A national landscaping company with a regional office in Baltimore County plans to move into the city's Seton Business Park, bringing 80 jobs.
Baltimore Development Corp. officials announced the proposal by TruGreen Limited Partnership of White Marsh at yesterday's Board of Estimates meeting. The five-member spending panel is being asked to sell TruGreen a 6-acre city tract in the business park at 6020 Marian Drive as part of the agreement.
Under the plan, the city would sell the land for $225,000, or $37,500 an acre, discounted from its appraised value of $50,000 per acre. In addition, TruGreen -- a Fortune 500 company -- would pay $400,000 to rid the site of underground storage tanks, BDC officials said.
City Comptroller Joan M. Pratt, however, asked that the sale be delayed a week to ensure that the city is getting the best price possible for the land. Pratt expressed concern that the property appraisal is two years old and that land prices might have risen since then.
Pratt aides contend that land in the area is selling for $60,000 to $70,000 an acre, which would increase the discount to TruGreen. BDC officials see the agreement as a way for the city to attract jobs to Baltimore.
In addition to the 80 jobs TruGreen would bring from the county, the company anticipates creating 30 jobs within 18 months of opening. The company has agreed to give hiring preference to city residents. TruGreen will construct a 5,000-square-foot building on the property in addition to a 70-space parking lot, a project estimated at $1.6 million.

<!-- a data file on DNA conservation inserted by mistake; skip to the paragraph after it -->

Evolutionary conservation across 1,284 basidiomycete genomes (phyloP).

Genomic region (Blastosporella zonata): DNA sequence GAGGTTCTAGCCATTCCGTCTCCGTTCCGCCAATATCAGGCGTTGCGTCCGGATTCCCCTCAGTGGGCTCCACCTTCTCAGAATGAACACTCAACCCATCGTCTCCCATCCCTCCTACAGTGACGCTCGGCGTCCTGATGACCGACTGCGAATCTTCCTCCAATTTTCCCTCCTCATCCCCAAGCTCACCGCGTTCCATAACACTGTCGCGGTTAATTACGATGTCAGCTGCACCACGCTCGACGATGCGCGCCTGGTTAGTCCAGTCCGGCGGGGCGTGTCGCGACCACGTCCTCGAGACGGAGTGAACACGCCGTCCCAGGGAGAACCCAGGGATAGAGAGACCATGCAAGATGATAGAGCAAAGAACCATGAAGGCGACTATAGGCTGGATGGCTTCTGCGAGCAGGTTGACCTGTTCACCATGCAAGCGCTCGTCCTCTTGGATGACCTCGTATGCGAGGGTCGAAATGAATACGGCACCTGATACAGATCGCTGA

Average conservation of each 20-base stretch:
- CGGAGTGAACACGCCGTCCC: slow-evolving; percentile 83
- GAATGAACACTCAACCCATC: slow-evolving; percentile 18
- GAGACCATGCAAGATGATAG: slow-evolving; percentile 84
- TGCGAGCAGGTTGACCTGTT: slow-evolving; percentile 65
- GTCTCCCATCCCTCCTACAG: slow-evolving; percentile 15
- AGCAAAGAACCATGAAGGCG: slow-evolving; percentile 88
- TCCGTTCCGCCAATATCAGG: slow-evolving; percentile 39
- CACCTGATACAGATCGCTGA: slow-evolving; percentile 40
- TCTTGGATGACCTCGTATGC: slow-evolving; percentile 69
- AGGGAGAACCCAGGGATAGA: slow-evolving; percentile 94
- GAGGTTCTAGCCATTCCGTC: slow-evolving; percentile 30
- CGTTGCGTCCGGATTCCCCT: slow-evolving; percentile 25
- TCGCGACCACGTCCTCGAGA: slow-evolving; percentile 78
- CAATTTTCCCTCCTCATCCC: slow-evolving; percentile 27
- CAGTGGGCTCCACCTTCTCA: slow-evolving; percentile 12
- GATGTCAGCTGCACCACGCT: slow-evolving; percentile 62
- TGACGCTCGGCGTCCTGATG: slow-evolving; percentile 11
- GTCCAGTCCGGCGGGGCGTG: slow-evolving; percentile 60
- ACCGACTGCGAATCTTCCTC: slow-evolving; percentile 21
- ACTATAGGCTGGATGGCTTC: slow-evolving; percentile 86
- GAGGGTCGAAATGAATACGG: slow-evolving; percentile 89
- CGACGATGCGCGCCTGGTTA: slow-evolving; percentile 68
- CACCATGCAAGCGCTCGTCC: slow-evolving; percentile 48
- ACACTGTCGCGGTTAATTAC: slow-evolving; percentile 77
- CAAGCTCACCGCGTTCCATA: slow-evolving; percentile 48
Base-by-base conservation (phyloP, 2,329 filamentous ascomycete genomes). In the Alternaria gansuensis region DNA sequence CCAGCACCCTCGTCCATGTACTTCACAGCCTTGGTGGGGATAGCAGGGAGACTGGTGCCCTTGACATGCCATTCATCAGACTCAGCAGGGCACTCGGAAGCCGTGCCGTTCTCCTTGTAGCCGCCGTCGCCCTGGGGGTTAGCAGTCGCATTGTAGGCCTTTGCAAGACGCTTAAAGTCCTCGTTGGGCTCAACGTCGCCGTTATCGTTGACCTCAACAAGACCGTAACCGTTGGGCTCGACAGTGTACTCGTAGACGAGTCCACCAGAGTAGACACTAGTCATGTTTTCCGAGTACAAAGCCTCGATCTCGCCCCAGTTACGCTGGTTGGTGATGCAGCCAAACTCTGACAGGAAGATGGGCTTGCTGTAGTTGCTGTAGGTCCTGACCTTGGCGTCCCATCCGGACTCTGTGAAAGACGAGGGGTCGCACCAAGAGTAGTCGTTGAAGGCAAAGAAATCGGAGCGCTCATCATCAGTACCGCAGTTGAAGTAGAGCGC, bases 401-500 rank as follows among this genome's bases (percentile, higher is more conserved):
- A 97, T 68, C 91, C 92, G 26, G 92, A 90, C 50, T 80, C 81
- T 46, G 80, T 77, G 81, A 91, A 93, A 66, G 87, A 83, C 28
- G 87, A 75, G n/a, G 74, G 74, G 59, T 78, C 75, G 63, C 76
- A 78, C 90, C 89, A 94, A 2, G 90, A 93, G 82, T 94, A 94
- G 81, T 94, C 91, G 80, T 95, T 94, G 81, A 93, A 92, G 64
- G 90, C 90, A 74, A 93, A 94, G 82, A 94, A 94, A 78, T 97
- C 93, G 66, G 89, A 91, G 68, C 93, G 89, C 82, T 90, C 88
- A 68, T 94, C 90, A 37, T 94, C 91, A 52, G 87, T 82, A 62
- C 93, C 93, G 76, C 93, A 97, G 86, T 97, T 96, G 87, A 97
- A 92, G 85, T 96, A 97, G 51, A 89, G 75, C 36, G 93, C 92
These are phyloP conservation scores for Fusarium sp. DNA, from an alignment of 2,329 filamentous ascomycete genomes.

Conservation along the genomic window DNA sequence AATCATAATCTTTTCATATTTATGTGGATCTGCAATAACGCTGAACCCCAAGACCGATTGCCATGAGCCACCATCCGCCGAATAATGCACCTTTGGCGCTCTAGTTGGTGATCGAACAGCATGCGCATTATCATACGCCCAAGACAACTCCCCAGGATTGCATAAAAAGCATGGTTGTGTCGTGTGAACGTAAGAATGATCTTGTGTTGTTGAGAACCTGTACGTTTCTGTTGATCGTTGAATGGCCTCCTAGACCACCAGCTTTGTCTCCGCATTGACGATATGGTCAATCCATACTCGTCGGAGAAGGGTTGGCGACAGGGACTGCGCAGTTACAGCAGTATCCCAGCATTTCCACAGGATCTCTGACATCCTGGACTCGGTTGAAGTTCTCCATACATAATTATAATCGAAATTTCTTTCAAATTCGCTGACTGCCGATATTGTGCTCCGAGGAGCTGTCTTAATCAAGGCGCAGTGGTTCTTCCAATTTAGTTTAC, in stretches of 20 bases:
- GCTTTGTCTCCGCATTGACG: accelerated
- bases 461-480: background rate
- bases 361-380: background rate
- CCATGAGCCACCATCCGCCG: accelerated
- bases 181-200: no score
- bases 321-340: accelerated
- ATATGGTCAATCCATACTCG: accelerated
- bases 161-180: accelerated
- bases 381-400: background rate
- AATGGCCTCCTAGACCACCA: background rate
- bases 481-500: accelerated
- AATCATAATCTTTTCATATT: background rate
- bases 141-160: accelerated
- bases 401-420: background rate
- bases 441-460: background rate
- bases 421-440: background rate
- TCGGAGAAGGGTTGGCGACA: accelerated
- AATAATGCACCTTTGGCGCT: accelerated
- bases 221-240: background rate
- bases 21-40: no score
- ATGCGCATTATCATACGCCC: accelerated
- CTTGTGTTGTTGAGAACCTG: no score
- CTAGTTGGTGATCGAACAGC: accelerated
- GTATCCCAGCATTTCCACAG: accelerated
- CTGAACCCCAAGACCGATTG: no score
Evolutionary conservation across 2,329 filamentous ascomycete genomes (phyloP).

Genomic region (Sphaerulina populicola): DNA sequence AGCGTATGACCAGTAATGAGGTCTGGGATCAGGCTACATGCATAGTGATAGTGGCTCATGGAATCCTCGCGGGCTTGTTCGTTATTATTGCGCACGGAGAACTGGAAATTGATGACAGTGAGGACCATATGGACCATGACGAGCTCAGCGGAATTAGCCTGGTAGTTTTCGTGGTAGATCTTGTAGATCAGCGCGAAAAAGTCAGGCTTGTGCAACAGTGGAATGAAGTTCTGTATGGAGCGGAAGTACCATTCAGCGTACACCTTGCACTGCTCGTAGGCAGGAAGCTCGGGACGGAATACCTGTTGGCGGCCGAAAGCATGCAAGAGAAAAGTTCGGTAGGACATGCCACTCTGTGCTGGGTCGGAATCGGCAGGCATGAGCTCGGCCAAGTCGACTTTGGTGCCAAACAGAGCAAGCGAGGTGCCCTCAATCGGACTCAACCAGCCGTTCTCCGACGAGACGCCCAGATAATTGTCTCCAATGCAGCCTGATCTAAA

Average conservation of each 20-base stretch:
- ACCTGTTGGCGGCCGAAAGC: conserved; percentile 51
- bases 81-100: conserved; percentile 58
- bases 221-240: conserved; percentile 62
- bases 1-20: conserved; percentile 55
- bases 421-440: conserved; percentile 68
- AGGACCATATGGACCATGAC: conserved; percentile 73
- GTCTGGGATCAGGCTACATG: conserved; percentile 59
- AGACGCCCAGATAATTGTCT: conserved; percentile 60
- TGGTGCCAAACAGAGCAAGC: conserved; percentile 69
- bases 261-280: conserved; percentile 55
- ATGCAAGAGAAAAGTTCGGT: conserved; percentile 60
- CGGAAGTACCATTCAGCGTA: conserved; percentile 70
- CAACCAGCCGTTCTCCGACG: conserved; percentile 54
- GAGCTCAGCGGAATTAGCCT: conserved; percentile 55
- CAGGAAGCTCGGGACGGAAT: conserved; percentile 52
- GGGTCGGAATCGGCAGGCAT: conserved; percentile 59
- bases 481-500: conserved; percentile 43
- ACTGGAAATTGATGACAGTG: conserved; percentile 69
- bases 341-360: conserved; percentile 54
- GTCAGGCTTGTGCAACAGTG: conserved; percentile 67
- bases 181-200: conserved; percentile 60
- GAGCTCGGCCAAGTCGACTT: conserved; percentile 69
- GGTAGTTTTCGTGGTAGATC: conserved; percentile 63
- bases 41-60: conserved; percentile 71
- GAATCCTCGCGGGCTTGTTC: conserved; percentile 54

Mayor Martin O'Malley made a motion to delay the sale to give the BDC a week to address Pratt's concerns.
In other action, the estimates board delayed approving $47,600 in additional work orders for Phipps Construction Contractors Inc. The city hired Phipps last year to demolish an industrial building at Central Avenue and Bank Street for a city parking lot.
The initial $427,025 city contract has risen to $1 million. The contractors attribute the increase to unforeseen obstacles found in clearing the property and the need to remove barrels of hazardous waste from the site.
At the request of Little Italy activist Roberto Marsili, O'Malley joined City Council President Sheila Dixon in asking city Public Works Director George Winfield to review the project and contract before making additional city payments.